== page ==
NEW YORK, Feb. 27 (UPI) -- Violinist and composer Leroy Jenkins, a dominant force in the 1970s' free jazz movement, died in New York of complications of lung cancer at the age of 74.
Jenkins, who began playing violin at age 7, blended the lines between jazz and classical music, The New York Times said.
In 1964, he joined the Association for the Advancement of Creative Musicians, a co-op of jazz musicians who followed the structural advances of Ornette Coleman, Cecil Taylor and others who expanded traditional jazz. He took the organization's philosophy to Europe, founding the Creative Construction Company with jazz musicians Anthony Braxton, Steve McCall and Leo Smith.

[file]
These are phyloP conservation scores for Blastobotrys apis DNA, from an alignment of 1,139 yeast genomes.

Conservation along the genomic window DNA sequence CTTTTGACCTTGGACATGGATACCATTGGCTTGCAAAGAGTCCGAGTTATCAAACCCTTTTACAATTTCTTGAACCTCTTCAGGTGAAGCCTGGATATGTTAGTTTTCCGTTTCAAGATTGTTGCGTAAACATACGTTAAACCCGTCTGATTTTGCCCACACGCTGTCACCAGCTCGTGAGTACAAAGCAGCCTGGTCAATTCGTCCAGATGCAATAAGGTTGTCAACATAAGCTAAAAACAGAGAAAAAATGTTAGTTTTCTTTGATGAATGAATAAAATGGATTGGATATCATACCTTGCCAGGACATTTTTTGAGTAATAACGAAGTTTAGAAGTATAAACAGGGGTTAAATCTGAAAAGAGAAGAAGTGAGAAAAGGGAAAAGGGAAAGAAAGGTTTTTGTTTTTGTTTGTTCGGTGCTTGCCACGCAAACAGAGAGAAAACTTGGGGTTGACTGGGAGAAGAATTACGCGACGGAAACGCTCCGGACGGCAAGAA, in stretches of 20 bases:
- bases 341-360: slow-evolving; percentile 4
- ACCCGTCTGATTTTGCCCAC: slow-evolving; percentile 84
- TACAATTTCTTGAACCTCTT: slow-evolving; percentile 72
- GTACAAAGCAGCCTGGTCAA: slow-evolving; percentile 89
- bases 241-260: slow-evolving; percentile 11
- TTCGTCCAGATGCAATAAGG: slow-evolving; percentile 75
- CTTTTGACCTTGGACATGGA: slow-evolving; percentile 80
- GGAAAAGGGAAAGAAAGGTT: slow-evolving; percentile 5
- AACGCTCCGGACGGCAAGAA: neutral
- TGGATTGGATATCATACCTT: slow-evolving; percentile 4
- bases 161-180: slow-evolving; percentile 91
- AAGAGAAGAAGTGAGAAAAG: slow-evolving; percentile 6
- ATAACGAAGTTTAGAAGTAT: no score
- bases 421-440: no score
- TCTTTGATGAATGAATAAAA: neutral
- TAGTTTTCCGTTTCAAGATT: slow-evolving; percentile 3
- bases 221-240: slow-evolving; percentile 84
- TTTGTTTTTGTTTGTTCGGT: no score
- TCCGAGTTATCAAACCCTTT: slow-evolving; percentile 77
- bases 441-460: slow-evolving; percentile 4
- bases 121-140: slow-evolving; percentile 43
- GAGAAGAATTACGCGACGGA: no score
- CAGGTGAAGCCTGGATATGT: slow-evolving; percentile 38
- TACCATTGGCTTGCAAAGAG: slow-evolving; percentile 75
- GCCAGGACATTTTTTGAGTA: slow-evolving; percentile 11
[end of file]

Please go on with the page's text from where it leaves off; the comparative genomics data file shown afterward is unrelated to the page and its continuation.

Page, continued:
In the mid-1970s, Jenkins became a bandleader wrote music for classical ensembles, the Times said. He led the group Sting, making a series of his own records for the Italian label Black Saint. He also began to work in more classical situations, both in performing and composing.
Eventually Jenkins collaborated with choreographers, writers and video artists. In recent years, he returned to smaller music-only projects, the newspaper reported.
Jenkins, who died Friday, is survived by his wife, a daughter, as sister and a half-sister.